“In any given year, financial returns can go up or go down. Up, we feel great; down, awful,” said Adam Bendell, CEO of Toniic. “Measured impact also has volatility, whether you look for social impact or carbon reduction.”
Broaden the focus from impact to justice
With refugee crises in the Middle East and Europe, inequality persisting and worsening within many countries, and rights movements growing for women, black and Native communities in the U.S., impact investors could play a larger role in addressing the root causes of social and economic injustice. “Is 2017 the year [social entrepreneurship] & [impact investing] evolves from [impact] & focuses on justice?” Martin Montero tweeted in January.
Under President Darren Walker, the Ford Foundation, an impact investing pioneer, is doubling down on social justice. For every investment we make, says Aner Ben-Ami of Pi Investments, we should ask ourselves “Is this a strategy that helps re-define who wins or loses in our economy?” Otherwise, he says, “Capitalizing on these market opportunities has very little to do with addressing the core failures of our economic system.”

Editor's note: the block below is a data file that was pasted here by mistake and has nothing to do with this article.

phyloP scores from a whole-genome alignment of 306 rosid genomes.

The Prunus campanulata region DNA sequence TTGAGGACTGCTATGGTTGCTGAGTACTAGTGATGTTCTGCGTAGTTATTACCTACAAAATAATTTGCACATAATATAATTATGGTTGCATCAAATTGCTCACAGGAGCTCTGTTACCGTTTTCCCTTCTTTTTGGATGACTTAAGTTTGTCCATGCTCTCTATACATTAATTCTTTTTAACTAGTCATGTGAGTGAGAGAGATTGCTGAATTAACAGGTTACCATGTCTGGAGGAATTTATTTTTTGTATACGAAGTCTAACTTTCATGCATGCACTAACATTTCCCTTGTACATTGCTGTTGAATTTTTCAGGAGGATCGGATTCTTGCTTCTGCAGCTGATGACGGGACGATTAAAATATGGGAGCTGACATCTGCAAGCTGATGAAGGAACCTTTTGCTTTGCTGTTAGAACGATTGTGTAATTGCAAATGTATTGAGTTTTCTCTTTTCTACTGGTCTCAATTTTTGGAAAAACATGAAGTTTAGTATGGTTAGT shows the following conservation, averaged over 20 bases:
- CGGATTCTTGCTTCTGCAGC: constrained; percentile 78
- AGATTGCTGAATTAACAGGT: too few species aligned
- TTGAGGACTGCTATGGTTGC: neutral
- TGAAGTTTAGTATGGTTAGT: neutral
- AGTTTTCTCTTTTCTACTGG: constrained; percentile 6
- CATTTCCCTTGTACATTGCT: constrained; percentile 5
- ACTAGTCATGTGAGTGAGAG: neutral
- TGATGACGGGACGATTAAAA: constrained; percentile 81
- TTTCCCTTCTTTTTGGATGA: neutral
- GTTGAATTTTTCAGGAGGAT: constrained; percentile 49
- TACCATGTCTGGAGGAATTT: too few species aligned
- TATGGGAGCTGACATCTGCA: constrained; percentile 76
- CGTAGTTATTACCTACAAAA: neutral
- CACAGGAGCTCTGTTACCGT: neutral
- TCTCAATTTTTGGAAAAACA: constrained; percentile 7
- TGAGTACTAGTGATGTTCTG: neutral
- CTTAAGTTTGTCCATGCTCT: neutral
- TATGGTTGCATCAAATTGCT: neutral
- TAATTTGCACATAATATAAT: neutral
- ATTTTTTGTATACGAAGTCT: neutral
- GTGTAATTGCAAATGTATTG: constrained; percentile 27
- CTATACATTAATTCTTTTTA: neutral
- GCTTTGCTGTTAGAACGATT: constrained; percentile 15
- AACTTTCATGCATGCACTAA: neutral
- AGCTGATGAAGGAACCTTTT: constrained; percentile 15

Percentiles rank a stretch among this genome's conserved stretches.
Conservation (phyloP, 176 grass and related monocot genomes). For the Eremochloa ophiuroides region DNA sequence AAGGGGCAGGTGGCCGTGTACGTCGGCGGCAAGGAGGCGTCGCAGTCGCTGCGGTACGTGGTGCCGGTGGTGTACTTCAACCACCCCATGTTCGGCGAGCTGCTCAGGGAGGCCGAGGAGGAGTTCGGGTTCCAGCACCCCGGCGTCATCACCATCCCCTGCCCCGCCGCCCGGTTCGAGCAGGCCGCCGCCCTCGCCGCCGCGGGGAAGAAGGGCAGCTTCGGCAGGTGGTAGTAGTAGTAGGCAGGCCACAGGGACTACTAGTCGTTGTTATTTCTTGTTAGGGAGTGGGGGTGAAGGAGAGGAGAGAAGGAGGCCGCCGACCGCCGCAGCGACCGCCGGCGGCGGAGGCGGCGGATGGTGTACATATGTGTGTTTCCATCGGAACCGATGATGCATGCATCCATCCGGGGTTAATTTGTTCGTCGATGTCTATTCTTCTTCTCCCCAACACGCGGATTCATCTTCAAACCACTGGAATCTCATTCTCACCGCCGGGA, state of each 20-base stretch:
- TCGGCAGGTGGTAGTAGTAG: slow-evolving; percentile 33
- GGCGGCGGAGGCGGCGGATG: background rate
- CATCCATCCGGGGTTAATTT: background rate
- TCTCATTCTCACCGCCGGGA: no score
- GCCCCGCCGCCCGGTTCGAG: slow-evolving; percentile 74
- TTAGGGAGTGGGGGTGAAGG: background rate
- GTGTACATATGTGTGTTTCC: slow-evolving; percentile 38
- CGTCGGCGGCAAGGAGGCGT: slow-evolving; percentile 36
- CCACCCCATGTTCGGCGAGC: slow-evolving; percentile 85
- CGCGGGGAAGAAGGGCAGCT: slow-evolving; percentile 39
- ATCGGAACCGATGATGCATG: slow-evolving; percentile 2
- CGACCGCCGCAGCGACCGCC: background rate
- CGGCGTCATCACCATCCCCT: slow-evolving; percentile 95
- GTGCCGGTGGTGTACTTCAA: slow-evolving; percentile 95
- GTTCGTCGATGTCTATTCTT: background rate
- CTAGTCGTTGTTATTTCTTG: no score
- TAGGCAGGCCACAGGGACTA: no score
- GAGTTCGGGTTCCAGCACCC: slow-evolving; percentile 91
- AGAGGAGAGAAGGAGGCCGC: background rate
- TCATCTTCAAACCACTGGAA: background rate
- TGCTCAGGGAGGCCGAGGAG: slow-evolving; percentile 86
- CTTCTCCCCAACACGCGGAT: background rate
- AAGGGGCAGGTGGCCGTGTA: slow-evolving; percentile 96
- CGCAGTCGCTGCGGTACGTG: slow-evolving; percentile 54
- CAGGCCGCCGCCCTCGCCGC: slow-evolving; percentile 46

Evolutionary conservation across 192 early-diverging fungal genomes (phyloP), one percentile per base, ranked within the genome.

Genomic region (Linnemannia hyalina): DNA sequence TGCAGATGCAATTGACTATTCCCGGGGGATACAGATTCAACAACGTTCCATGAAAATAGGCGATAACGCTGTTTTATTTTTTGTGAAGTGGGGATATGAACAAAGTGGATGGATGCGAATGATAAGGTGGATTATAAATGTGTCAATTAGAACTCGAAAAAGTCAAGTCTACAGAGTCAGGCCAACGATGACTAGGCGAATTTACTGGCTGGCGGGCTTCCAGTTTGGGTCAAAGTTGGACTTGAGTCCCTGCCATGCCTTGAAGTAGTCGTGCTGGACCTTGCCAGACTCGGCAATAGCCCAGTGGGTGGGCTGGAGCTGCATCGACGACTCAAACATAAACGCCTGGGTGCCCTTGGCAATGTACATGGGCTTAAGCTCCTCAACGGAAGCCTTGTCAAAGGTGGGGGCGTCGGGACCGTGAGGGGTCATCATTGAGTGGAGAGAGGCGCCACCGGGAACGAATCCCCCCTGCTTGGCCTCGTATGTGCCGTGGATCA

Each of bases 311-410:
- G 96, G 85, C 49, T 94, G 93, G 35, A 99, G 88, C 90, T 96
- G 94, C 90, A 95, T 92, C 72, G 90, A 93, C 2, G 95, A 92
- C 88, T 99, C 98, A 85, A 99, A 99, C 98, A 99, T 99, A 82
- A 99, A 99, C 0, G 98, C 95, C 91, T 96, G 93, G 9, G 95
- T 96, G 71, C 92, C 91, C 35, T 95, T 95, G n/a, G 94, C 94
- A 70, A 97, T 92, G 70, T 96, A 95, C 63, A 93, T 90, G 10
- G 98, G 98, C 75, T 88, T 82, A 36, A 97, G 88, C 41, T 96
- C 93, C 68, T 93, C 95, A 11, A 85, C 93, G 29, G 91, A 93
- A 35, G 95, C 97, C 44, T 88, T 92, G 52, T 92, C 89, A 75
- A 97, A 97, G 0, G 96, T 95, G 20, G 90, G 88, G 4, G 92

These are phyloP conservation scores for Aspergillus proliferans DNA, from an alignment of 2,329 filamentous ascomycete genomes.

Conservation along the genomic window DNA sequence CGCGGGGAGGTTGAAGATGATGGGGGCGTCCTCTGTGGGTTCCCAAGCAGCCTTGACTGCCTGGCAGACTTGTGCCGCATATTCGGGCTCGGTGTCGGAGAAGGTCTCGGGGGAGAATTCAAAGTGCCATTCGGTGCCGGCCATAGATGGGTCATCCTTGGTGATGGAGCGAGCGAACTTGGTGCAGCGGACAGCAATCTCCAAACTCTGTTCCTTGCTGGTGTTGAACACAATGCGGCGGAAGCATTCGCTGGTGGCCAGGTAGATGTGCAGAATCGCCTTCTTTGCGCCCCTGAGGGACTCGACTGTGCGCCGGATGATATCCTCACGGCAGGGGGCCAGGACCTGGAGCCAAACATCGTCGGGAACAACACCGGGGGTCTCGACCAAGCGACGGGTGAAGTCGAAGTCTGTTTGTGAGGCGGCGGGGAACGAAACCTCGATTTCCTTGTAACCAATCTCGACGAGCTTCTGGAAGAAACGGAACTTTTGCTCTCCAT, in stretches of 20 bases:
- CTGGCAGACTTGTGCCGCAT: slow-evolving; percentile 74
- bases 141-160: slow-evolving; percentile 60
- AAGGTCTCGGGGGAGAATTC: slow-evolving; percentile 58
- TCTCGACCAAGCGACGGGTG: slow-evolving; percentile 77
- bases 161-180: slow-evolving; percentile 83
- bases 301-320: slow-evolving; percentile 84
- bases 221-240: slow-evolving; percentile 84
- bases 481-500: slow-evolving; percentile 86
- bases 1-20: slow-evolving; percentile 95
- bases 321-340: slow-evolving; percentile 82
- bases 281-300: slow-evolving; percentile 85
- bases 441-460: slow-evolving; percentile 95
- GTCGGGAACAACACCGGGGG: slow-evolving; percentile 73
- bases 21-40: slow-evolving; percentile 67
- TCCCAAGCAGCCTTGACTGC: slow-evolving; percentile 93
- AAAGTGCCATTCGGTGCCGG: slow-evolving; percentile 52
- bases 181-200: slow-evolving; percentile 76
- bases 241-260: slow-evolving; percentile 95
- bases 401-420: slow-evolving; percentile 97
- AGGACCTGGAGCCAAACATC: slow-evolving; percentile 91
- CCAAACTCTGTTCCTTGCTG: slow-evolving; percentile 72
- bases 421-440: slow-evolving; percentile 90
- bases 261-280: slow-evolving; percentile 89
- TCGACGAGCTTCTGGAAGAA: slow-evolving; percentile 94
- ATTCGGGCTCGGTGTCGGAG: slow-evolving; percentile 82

Given federal level gridlock and potential backtracking on many social and environmental issues in the U.S., “Impact investors will look at municipalities and states as local policy engines to further meaningful impact investing activity,” Andrea Armeni, executive director of Transform Finance told Locavesting. The move to more local impact investing could serve markets across Europe.
But as private capital moves more into the public sphere, says Armeni, “We will need to be careful in navigating the intersection between making up for what the government is not doing, and further starving public services to the benefit of private capital.”
Jobs, jobs, jobs
It’s the economy, stupid. In 2017, impact investors should double down on good jobs for rural communities and struggling cities, refugees and the formerly incarcerated.
Clean energy jobs have already surpassed fossil fuel employment in the U.S. Small businesses in cities and rural communities have created seven out of 10 new jobs since the 1970s. Community development finance institutions and impact investors like HCAP Partners are setting the standard for investing not just for jobs, but good jobs.
One challenge is getting more capital to talent outside of the traditional hubs. Ross Baird and Village Capital have some good ideas on creating businesses and good jobs. Calvert Foundation and U.S. Bancorp Community Development Corporation have backed Greenline Ventures to increase business lending in neglected U.S. communities.